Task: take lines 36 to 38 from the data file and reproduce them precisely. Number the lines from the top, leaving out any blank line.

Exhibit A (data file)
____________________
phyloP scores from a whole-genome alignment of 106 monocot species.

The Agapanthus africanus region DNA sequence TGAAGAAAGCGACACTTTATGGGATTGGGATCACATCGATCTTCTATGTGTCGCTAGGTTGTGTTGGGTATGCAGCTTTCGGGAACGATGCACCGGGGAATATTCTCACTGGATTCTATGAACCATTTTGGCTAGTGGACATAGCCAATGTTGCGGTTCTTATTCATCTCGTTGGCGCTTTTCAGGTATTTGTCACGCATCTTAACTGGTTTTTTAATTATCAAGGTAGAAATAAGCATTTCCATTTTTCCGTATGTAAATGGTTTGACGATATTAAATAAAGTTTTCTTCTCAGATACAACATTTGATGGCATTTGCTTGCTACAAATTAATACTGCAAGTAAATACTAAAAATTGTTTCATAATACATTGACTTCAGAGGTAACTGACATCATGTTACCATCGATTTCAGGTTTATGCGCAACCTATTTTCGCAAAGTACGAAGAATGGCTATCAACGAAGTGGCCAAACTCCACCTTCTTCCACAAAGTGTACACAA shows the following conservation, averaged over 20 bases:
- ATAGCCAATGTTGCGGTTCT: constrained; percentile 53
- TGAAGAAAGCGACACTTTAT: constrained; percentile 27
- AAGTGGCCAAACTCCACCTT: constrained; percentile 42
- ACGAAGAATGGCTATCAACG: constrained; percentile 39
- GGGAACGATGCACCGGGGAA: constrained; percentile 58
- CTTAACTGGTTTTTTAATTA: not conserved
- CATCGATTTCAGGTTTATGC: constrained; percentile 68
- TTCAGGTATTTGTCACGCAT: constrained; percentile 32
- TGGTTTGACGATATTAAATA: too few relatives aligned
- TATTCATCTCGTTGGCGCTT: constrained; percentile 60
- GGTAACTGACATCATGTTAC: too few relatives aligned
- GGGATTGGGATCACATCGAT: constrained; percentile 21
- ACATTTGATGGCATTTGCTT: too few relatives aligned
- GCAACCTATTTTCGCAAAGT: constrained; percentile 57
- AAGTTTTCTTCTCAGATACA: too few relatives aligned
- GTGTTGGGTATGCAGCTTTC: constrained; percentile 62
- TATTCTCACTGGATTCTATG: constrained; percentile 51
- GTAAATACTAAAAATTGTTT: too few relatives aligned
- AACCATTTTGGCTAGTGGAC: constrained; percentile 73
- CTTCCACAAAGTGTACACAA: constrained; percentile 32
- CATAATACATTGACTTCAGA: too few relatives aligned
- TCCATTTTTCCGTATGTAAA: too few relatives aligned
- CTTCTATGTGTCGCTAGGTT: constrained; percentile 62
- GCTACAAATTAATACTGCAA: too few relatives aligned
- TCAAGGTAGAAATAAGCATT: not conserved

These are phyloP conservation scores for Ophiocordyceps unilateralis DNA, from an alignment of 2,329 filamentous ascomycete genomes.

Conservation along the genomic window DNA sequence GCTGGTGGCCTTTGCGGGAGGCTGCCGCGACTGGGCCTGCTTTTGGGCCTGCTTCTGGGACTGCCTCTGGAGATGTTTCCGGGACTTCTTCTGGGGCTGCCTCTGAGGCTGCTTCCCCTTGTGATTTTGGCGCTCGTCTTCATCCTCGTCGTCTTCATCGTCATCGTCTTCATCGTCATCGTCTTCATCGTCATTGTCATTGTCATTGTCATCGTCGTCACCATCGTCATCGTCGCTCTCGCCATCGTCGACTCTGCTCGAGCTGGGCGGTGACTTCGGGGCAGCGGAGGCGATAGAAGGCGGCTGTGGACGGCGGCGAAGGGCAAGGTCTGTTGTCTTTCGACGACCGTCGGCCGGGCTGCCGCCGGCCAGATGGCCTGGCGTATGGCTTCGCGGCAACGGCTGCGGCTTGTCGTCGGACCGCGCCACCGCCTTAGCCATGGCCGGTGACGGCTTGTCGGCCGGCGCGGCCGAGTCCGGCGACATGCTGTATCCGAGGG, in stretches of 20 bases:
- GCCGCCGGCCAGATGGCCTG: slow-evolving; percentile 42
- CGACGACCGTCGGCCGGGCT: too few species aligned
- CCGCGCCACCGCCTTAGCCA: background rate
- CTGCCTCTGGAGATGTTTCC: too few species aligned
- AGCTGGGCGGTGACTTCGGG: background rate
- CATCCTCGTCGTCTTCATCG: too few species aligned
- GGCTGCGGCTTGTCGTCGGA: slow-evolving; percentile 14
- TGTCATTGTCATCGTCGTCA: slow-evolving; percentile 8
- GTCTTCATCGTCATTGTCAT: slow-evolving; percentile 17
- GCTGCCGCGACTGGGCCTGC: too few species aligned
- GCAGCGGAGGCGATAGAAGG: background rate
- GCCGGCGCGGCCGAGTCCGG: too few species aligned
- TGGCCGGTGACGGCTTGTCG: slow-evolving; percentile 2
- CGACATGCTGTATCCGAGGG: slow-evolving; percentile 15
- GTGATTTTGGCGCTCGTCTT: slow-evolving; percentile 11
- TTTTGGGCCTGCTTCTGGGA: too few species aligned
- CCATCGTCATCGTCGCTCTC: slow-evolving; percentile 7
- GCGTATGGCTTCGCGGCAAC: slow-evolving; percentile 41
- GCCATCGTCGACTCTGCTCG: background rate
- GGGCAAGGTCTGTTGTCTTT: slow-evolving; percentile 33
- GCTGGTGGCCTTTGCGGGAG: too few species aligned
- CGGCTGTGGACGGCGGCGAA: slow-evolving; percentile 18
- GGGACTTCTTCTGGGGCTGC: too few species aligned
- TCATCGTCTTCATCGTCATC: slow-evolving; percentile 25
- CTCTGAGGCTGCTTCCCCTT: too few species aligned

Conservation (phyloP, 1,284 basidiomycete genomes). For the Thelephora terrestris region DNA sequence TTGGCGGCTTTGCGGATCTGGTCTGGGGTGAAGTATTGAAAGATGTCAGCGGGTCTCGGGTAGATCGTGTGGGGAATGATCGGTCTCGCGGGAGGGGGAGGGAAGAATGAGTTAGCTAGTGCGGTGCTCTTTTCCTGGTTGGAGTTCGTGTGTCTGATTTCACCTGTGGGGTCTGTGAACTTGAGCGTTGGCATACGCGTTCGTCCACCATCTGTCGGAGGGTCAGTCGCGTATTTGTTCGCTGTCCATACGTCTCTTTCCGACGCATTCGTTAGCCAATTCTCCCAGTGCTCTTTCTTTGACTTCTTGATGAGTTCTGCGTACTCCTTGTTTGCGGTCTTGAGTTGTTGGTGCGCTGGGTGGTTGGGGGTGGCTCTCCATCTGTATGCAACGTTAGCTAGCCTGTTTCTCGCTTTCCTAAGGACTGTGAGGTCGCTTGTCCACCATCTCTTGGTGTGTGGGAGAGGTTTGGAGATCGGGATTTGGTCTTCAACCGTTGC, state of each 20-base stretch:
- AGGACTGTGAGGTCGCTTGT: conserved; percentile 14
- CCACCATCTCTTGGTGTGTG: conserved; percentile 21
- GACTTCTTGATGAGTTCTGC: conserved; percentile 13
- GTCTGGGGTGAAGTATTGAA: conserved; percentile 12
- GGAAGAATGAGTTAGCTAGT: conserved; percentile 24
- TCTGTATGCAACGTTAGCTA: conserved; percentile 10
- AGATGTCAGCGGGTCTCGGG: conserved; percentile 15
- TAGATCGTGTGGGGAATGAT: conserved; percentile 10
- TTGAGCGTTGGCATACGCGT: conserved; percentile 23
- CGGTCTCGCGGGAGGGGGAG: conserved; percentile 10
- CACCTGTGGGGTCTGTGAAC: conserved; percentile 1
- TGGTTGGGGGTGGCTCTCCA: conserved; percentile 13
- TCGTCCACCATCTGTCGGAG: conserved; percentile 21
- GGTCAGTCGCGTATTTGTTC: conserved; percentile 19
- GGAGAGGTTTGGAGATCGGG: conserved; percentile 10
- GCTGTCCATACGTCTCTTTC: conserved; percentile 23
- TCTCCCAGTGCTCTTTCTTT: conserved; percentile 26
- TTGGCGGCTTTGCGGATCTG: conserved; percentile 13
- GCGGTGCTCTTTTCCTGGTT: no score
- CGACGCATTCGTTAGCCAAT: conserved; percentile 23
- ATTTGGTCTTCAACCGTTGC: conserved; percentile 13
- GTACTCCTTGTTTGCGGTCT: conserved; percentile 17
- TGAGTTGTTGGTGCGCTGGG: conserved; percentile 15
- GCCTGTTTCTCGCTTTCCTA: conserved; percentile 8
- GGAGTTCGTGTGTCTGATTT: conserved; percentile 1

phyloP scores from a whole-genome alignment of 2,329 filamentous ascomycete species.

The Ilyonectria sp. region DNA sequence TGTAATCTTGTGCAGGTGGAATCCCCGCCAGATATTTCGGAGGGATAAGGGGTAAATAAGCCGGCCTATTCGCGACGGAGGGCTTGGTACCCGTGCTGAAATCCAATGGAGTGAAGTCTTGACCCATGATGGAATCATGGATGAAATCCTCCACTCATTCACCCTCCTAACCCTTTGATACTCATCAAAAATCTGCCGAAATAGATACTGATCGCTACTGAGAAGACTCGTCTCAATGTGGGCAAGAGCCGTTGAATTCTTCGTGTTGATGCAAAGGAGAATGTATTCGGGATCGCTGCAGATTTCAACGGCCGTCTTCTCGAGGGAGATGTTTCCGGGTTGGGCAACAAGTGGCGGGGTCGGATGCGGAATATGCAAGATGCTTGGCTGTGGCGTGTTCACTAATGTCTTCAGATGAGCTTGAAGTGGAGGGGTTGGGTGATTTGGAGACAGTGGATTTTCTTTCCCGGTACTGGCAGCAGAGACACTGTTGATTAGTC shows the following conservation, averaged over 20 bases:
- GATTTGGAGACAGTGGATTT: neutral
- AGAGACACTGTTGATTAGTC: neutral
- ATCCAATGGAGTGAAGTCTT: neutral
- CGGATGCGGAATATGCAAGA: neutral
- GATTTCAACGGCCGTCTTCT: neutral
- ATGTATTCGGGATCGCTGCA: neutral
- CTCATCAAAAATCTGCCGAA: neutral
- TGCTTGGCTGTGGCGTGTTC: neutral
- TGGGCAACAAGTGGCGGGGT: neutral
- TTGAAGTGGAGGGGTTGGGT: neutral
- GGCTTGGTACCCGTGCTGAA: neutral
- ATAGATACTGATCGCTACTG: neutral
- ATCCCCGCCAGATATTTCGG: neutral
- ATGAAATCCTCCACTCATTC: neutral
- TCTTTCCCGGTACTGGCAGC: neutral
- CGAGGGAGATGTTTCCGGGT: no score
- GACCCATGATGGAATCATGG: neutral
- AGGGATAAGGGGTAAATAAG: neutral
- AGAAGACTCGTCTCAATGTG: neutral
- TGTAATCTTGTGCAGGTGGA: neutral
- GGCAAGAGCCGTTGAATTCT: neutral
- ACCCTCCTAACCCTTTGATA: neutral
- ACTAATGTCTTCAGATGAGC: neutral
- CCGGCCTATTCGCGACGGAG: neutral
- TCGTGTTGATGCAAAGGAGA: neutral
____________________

- GGCTGCGGCTTGTCGTCGGA: slow-evolving; percentile 14
- TGTCATTGTCATCGTCGTCA: slow-evolving; percentile 8
- GTCTTCATCGTCATTGTCAT: slow-evolving; percentile 17